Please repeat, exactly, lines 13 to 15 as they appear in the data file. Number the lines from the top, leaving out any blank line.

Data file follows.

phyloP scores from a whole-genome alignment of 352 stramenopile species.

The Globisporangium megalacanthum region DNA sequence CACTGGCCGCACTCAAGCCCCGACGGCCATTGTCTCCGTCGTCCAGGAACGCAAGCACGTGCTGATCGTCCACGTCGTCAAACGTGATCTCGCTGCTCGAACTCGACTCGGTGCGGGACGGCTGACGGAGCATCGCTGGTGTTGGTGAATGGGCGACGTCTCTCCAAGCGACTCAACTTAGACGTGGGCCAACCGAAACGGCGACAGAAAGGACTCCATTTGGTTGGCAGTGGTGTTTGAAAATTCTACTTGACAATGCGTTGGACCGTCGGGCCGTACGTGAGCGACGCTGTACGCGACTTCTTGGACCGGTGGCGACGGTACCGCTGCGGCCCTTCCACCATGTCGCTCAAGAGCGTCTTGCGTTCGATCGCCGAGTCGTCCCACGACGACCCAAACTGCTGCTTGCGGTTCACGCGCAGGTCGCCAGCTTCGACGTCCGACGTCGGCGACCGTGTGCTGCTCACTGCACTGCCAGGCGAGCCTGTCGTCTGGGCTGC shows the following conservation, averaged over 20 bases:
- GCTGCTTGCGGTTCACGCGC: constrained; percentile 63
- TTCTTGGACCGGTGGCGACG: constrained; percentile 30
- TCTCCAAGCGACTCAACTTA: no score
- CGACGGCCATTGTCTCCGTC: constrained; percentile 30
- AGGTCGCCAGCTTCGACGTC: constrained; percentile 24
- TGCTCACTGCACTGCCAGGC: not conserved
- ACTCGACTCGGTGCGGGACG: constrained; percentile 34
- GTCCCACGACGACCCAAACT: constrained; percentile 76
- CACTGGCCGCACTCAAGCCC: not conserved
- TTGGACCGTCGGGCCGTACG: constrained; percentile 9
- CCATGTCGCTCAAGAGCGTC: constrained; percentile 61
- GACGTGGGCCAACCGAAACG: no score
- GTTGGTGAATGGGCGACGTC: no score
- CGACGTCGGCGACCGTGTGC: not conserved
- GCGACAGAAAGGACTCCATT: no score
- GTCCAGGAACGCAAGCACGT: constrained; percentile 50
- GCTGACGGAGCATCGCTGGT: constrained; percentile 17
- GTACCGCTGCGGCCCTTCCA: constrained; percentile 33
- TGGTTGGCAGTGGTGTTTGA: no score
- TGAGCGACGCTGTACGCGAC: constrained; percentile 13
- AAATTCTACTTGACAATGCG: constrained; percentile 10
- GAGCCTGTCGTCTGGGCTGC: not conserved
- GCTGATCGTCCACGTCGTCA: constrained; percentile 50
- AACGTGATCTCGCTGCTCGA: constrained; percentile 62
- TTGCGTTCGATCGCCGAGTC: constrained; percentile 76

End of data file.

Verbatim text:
- CCATGTCGCTCAAGAGCGTC: constrained; percentile 61
- GACGTGGGCCAACCGAAACG: no score
- GTTGGTGAATGGGCGACGTC: no score